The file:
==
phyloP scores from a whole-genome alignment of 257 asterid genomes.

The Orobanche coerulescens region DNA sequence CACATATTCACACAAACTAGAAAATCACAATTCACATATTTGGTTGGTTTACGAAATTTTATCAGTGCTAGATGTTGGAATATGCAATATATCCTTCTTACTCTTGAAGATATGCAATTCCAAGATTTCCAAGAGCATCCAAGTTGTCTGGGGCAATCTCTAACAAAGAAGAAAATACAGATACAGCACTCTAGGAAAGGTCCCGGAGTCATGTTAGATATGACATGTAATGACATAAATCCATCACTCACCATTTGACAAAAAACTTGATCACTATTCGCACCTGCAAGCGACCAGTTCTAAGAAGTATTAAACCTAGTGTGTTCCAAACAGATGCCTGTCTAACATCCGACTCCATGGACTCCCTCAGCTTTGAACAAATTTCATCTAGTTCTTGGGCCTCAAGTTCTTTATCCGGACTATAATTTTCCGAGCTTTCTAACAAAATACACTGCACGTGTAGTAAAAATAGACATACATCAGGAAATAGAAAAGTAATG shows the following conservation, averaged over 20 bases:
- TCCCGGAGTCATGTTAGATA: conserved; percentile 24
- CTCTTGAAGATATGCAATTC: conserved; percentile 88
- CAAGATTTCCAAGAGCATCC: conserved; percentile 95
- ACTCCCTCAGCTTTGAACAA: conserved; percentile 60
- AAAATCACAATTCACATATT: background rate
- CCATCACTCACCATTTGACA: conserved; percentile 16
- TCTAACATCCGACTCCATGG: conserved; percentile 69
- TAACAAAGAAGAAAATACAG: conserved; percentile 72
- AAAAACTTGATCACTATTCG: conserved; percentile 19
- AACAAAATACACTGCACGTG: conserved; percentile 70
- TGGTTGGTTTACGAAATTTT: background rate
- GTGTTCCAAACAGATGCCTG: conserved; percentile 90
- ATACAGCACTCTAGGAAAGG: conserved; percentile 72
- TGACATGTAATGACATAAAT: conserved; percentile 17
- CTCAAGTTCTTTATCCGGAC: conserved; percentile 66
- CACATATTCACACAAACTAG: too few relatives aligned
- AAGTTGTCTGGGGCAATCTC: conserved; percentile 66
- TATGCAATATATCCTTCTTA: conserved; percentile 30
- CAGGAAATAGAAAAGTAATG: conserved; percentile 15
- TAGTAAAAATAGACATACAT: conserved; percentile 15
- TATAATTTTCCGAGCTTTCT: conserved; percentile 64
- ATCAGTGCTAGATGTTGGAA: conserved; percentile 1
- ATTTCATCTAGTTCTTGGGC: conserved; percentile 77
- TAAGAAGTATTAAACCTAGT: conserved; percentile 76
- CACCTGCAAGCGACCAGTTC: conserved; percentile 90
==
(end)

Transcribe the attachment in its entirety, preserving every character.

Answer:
phyloP scores from a whole-genome alignment of 257 asterid genomes.

The Orobanche coerulescens region DNA sequence CACATATTCACACAAACTAGAAAATCACAATTCACATATTTGGTTGGTTTACGAAATTTTATCAGTGCTAGATGTTGGAATATGCAATATATCCTTCTTACTCTTGAAGATATGCAATTCCAAGATTTCCAAGAGCATCCAAGTTGTCTGGGGCAATCTCTAACAAAGAAGAAAATACAGATACAGCACTCTAGGAAAGGTCCCGGAGTCATGTTAGATATGACATGTAATGACATAAATCCATCACTCACCATTTGACAAAAAACTTGATCACTATTCGCACCTGCAAGCGACCAGTTCTAAGAAGTATTAAACCTAGTGTGTTCCAAACAGATGCCTGTCTAACATCCGACTCCATGGACTCCCTCAGCTTTGAACAAATTTCATCTAGTTCTTGGGCCTCAAGTTCTTTATCCGGACTATAATTTTCCGAGCTTTCTAACAAAATACACTGCACGTGTAGTAAAAATAGACATACATCAGGAAATAGAAAAGTAATG shows the following conservation, averaged over 20 bases:
- TCCCGGAGTCATGTTAGATA: conserved; percentile 24
- CTCTTGAAGATATGCAATTC: conserved; percentile 88
- CAAGATTTCCAAGAGCATCC: conserved; percentile 95
- ACTCCCTCAGCTTTGAACAA: conserved; percentile 60
- AAAATCACAATTCACATATT: background rate
- CCATCACTCACCATTTGACA: conserved; percentile 16
- TCTAACATCCGACTCCATGG: conserved; percentile 69
- TAACAAAGAAGAAAATACAG: conserved; percentile 72
- AAAAACTTGATCACTATTCG: conserved; percentile 19
- AACAAAATACACTGCACGTG: conserved; percentile 70
- TGGTTGGTTTACGAAATTTT: background rate
- GTGTTCCAAACAGATGCCTG: conserved; percentile 90
- ATACAGCACTCTAGGAAAGG: conserved; percentile 72
- TGACATGTAATGACATAAAT: conserved; percentile 17
- CTCAAGTTCTTTATCCGGAC: conserved; percentile 66
- CACATATTCACACAAACTAG: too few relatives aligned
- AAGTTGTCTGGGGCAATCTC: conserved; percentile 66
- TATGCAATATATCCTTCTTA: conserved; percentile 30
- CAGGAAATAGAAAAGTAATG: conserved; percentile 15
- TAGTAAAAATAGACATACAT: conserved; percentile 15
- TATAATTTTCCGAGCTTTCT: conserved; percentile 64
- ATCAGTGCTAGATGTTGGAA: conserved; percentile 1
- ATTTCATCTAGTTCTTGGGC: conserved; percentile 77
- TAAGAAGTATTAAACCTAGT: conserved; percentile 76
- CACCTGCAAGCGACCAGTTC: conserved; percentile 90